Virgin Orbit isn’t slowing down after joining the exclusive club of small launch companies that have made it to orbit – the company just announced that it’s flying a payload on behalf of customer the Royal Netherlands Air Force (RNAF). This is the first ever satellite being put up by the Dutch Ministry of Defense, and it’s a small satellite that will act as a test platform for a number of different communications experiments.
The satellite is called ‘BRIK-II’ – not because it’s the second of its kind, but rather because it’s named after Brik, the first airplane ever owned and operated by the RNAF. This mission is one of Virgin Orbit’s first commercial operations after its successful test demonstration, and will fly sometime later this year. It’s also being planned as a rideshare mission, with other payloads expected to join – likely from the U.S. Department of Defense, which is working with Virgin Orbit’s dedicated U.S. defense industry subsidiary VOX Space on planning what they’ll be adding to the mission load out.
This upcoming mission is actually a key demonstration of a number of Virgin Orbit’s unique advantages in the launch market. For one, it’ll show how the U.S. DOD and its ally defense agencies can work together in the space domain when launching small communications satellites. Virgin Orbit is also going to use the mission as an opportunity to show off its “late-load integration” capabilities – effectively, how it can add a payload to its LauncherOne rocket just prior to launch.
For this particular flight, there’s no real reason to do a late-load integration, since there’s plenty of lead time, but part of Virgin’s appeal is being able to nimbly add satellites to its rocket just before the carrier jet that flies it to its take-off altitude leaves the runway. Demonstrating that will go a long way to help illustrate how it differentiates its services from others in the launch market including Rocket Lab and SpaceX.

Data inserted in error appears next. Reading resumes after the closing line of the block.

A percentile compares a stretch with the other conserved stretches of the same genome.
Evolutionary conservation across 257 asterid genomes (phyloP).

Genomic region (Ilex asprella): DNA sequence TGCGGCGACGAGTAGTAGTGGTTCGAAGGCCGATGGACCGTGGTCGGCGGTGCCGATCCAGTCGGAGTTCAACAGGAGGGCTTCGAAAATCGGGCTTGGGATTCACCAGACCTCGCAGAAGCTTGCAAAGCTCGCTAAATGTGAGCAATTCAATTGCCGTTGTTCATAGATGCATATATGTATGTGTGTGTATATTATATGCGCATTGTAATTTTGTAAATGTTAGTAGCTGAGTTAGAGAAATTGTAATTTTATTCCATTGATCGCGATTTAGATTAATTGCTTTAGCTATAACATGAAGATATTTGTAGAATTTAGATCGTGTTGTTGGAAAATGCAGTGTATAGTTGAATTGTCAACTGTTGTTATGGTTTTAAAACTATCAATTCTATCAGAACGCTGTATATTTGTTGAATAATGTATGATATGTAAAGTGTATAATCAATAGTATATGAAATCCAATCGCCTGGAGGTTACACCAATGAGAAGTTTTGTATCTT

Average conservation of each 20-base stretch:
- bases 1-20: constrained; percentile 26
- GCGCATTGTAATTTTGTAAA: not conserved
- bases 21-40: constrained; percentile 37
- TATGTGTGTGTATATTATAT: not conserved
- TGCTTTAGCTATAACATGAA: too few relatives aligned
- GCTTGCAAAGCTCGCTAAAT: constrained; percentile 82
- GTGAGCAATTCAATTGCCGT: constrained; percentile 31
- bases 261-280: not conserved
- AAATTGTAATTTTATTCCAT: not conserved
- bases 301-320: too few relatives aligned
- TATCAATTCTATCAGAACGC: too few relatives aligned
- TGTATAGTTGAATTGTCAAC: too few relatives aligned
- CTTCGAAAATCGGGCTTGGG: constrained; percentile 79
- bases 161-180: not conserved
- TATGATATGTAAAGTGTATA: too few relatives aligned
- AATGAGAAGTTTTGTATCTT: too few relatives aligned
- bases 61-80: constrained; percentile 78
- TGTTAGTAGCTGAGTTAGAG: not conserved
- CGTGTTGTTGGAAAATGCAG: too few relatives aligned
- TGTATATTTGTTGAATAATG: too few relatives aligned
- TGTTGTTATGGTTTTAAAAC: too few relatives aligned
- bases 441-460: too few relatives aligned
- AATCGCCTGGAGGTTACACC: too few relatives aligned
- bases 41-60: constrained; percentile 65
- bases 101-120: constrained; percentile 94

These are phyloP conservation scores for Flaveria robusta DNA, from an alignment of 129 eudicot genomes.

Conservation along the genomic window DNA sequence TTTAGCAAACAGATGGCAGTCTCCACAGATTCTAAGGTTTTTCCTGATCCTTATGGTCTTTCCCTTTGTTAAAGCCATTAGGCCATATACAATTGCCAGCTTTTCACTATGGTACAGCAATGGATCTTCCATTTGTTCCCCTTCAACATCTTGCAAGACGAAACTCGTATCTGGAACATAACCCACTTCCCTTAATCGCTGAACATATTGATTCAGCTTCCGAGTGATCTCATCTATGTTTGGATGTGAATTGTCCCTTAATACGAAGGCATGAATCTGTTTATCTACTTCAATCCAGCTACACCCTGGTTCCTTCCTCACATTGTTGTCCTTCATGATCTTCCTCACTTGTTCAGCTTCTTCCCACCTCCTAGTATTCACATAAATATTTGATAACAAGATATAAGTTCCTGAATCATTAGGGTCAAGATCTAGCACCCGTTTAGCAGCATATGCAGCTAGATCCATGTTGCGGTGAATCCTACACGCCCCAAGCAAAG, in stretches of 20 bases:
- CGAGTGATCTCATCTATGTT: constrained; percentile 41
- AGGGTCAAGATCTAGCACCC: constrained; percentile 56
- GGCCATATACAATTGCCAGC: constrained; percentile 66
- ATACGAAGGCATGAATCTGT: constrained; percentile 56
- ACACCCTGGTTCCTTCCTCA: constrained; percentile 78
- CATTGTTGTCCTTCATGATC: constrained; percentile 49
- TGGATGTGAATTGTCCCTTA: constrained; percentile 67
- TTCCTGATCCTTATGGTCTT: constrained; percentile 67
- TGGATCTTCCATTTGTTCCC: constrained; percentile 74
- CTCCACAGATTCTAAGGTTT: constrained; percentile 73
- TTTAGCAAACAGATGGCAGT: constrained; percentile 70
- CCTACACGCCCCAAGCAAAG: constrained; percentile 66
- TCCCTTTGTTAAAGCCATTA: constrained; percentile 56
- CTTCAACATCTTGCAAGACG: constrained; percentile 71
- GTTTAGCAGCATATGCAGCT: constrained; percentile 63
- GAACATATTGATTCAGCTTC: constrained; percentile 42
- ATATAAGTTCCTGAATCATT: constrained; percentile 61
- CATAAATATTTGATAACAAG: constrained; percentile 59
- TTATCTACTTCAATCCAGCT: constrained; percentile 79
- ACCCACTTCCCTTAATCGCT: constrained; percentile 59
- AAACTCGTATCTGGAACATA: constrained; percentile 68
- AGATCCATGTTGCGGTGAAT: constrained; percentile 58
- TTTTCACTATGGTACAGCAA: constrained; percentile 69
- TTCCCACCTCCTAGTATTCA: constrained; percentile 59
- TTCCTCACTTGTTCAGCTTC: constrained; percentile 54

Earlier today, Qualtrics dropped a new S-1 filing, this time detailing its proposed IPO pricing. That means we can now get a good look at how much the company may be worth when it goes public later this month.
The debut has been one TechCrunch has been looking forward to since the company announced that it would be spun out from its erstwhile corporate parent, SAP. In 2019, the Germany-based enterprise giant SAP snatched up Qualtrics for $ 8 billion just before it was to go public.
Qualtrics is either worth less than we would have guessed, or its first IPO range feels light.
That figure provides a good marker for how well SAP has done with the deal and how much value Qualtrics has generated in the intervening years. Keep in mind, however, that the value of software companies has risen greatly in the last few years, so the numbers we’ll see below benefit from a market-wide repricing of recurring revenue.
Qualtrics estimates that it may be worth $ 22 to $ 26 per share when it goes public. Is that a lot? Let’s find out.
Qualtrics’ first IPO range
First, scale. Qualtrics is selling just under 50 million shares in its public offering. As you can math out, at more than $ 20 per share, the company is looking to raise north of $ 1 billion.
After going public, Qualtrics anticipates having 510,170,610 shares outstanding, inclusive of its 7.4 million underwriter option. Using that simple share count, Qualtrics would be worth $ 11.2 billion to $ 13.3 billion.
I'm always a little skeptical when someone really successful has a personal philosophy that ends up getting picked up and endlessly over-analyzed by business blogs everywhere. The two I see most frequently are Jeff Bezos' "Regret Minimization Framework" and Elon Musk's "First Principles".
I've read a bit about the the former, but I've never read much about First Principles until today. I have to say, I wish I had read about it earlier, and I'm going to be reading a lot more about it in the coming days.
A good example is the difference between a cook and a chef. The cook follows recipes, but the chef creates recipes. The latter is much more difficult of course, and it requires experimentation and failure, but also the opportunity to create something new and amazing.
Anyway, if you've never dug in to the topic, I'd encourage you to read about it a little more.
Influitive CEO Mark Organ was feeling haggard. He’d just raised a seed round for the 12-person marketing technology startup and was rapidly building out his sales department.
Read more here.
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